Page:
What happened to peak oil?

Up until two days ago oil was crashing down toward $110 a barrel as demand growth estimates have been clipped. So what happened to peak oil? Nothing happened; peak oil should still be a concern.

For a larger context on peak oil, see my June post ‘Peak oil: are we there yet?‘ From where I sit, I see oil as having played a major role in creating the downturn we are now experiencing. Basically, oil prices rose to the point where we cried uncle, reduced our consumption accordingly, and the economy suffered as a result. Before 1973, the world had never see an oil shock. But, this is the 4th such oil shock since the end of Bretton Woods in 1971 when Nixon ended the U.S. dollar peg to gold and ushered in an era of floating currencies. Methinks I see a connection.

Now, the real point of peak oil here is not that oil supplies are running out, the sky is falling and the world is coming to an end. Rather, it is an understanding that there will come a time when the ever-increasing global demand for oil will permanently outstrip the supply. What does that mean? Well for starters, it means that oil shocks will not be the result of supplies being artificially constrained by some monopoly like the Seven Sisters, the Texas Railroad Commission or OPEC. Peak oil means that oil producers will simply not be able to cost-effectively pump enough oil out of the ground rapidly enough to meet the rising oil demand.

And oil demand is price inelastic. Translation: we need the stuff — we need the stuff a lot. We use it to heat our homes, drive our cars, make plastic containers, pave the roads — oil is ubiquitous. It just won’t do to have it in short supply. The result is that, with peak oil, oil prices must rise exponentially before the necessary demand destruction is created to bring supply and demand into balance. That’s what has just happened.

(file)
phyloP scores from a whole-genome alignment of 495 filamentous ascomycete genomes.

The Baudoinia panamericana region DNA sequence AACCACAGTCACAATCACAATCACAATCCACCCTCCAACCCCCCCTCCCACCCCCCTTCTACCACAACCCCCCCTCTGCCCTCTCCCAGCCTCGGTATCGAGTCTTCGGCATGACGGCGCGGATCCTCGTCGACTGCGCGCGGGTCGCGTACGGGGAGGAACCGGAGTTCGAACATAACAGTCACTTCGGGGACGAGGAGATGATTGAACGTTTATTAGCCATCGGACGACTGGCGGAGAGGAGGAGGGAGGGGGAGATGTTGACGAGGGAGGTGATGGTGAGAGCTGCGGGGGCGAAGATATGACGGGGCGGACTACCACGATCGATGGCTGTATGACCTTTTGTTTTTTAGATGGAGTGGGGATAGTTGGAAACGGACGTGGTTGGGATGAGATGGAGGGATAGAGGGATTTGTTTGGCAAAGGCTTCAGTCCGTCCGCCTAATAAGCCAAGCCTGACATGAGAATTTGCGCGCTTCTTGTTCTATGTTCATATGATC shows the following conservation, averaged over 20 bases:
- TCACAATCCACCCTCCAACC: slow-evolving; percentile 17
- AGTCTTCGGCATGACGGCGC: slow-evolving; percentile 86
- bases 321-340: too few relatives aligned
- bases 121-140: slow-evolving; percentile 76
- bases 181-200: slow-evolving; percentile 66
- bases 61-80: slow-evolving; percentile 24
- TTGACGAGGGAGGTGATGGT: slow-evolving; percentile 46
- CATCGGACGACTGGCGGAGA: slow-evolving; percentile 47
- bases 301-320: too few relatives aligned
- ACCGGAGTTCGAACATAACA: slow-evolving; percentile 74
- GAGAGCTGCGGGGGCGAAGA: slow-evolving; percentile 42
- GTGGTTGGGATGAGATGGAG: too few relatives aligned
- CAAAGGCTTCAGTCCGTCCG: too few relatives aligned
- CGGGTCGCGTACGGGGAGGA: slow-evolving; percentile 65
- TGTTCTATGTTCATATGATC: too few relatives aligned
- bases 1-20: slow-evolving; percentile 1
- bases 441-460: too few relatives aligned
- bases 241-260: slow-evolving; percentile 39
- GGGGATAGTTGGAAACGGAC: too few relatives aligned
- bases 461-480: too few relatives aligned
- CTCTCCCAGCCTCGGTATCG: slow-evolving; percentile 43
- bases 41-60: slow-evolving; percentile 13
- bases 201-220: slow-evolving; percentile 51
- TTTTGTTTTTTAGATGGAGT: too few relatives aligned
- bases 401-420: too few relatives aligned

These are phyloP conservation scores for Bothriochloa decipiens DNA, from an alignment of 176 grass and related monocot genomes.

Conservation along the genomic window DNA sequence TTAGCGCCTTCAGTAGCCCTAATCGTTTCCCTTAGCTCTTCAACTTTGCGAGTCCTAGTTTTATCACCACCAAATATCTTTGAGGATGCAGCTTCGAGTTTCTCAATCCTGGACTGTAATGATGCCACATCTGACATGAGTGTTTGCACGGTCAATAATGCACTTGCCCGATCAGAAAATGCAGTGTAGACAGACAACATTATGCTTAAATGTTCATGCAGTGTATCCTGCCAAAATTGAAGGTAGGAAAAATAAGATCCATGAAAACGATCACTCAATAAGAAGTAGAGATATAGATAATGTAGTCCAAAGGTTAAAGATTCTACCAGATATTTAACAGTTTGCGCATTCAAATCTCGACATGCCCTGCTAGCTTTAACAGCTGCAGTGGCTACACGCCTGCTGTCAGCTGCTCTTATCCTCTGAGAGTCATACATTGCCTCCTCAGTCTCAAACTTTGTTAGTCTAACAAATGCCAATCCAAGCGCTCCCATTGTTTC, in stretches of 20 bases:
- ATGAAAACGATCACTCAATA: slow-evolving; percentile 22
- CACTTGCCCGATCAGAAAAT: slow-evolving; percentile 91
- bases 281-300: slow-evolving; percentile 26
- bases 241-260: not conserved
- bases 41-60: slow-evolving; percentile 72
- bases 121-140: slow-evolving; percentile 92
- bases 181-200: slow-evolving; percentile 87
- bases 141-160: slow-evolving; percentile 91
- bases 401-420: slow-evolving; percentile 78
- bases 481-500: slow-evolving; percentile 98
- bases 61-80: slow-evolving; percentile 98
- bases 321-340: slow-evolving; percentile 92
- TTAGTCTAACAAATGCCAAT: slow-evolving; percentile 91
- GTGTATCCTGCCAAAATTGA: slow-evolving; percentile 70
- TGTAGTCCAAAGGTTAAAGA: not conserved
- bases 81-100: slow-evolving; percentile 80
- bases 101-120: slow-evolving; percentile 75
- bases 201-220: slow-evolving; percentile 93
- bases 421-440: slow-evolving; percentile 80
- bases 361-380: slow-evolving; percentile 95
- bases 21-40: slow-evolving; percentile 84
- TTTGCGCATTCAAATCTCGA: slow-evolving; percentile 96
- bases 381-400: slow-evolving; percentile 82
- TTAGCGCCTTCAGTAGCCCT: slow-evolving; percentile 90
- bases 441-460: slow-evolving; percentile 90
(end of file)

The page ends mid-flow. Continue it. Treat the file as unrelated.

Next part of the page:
So, what happens when demand destruction sets in? Economics would tell you that the price collapses again but to a new higher equilibrium level. And then the whole pattern reasserts itself again. That means higher lows and higher highs for the price of oil as we go through each business cycle. Obviously, this is a recipe for global economic instability and that leads to war, famine, revolution and some other pretty nasty stuff.

There are two things that can stop this train wreck:

  1. Finding additional sources of oil that can be tapped at prices high enough that oil producers actually make money to drill for oil in these previous no-go areas. As far as the U.S. election goes, this is the McCain strategy, if you will: drill for more oil in order to increase supply to meet demand. However, this strategy is short-sighted for a number of reasons – demand will eventually outstrip supply again anyway, the potential recoverable oil is not that large, and in the short term, this does nothing for consumers.
  2. Looking for wind, solar, nuclear, geothermal and other alternative energy sources. This is the Al Gore strategy. The benefit of this strategy is that there are unlimited supplies of alternatives to oil, so it will secure our future. The downside to this strategy? Cost. Our whole infrastructure is built around oil and that is not going to change anytime soon.

Like it or not, we have limited alternatives for a solution to this problem. However, we do have solutions. Now is the time to act on them.

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